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Favorite Winter Tire

post #1 of 26
Thread Starter 
So what's your preferred/favorite winter tire. And why?

Mine: Dunlop Wintersport M3 (H rated). Why:The thing I have always hated about winter tires is, that while they give you good/great perfomance on snow and ice, they sucked at speeds over 50 mph. I have used the Dunlop Graspic and Nolkian Hakk.. (can't remember how it is spelled, but its the Q rated one). Superb tires at low speed. Highly effective on ice and snow. At 55mph you felt like your wheels were out of alignment.

However, the M3 while a just little less effective on ice and snow as the above mentioned tires, drives as well as an "all" (three) season tire at speed. At 70 MPH it performs as well as any H rated tire.

Bottom line: The M3 gives me the safety of a winter tire with the performance of an all season tire.
post #2 of 26
I"ve had my Michelins the latest snows from Michlin (X-ice I think), up to 160 kph without any drama, and they do pretty good in snow and ice. They don't have the same grip as my summer rubber, Michlin Pilots or Fireston PV41s though. Everytime I find a half decent summer tire that fits my wagon they stop making them in that size (15 inch rims).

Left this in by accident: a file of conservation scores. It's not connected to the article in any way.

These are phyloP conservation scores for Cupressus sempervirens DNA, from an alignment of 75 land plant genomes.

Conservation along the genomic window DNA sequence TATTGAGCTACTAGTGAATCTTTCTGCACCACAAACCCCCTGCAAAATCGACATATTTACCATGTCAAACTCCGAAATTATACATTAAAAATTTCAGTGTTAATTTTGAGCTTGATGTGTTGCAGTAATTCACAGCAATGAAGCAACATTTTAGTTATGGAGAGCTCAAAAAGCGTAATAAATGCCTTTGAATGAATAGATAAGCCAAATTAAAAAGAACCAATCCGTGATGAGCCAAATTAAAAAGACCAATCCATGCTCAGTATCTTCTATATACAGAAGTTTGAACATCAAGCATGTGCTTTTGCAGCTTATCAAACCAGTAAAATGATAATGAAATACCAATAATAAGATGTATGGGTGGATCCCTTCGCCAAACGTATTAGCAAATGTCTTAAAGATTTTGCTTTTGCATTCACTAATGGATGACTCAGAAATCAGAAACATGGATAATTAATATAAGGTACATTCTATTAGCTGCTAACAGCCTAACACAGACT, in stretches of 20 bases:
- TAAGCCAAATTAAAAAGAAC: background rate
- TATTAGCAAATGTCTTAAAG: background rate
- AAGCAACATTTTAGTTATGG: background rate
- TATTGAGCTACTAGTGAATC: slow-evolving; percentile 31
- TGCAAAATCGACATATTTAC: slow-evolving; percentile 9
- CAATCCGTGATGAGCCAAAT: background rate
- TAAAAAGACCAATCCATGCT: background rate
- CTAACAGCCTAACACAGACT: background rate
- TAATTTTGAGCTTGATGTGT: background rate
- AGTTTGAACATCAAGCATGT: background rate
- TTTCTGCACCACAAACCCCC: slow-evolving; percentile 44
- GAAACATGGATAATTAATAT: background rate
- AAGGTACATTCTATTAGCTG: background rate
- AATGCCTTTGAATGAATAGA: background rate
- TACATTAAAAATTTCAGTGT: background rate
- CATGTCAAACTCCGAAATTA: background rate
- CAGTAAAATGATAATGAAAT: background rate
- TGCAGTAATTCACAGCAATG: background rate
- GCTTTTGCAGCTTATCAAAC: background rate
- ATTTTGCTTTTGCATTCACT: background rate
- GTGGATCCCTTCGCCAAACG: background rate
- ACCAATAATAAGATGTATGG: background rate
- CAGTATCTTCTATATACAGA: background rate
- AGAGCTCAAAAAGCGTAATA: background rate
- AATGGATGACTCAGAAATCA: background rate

post #3 of 26
Thread Starter 
Quote:
Originally Posted by Ghost
Everytime I find a half decent summer tire that fits my wagon they stop making them in that size (15 inch rims).
Ever consider going to 16s? I got tired of not finding the tire I wanted in a 15. Went to 16s. Worth the price in performance gain. (see tirerack.com)
post #4 of 26
i have the toyo proxxes tire on my scooby wrx. I havent run them in the winter yet but my dad had them on the minivan. He loved them. They pulled us through 18" in lake george. Well see in a few months at school how they do on my car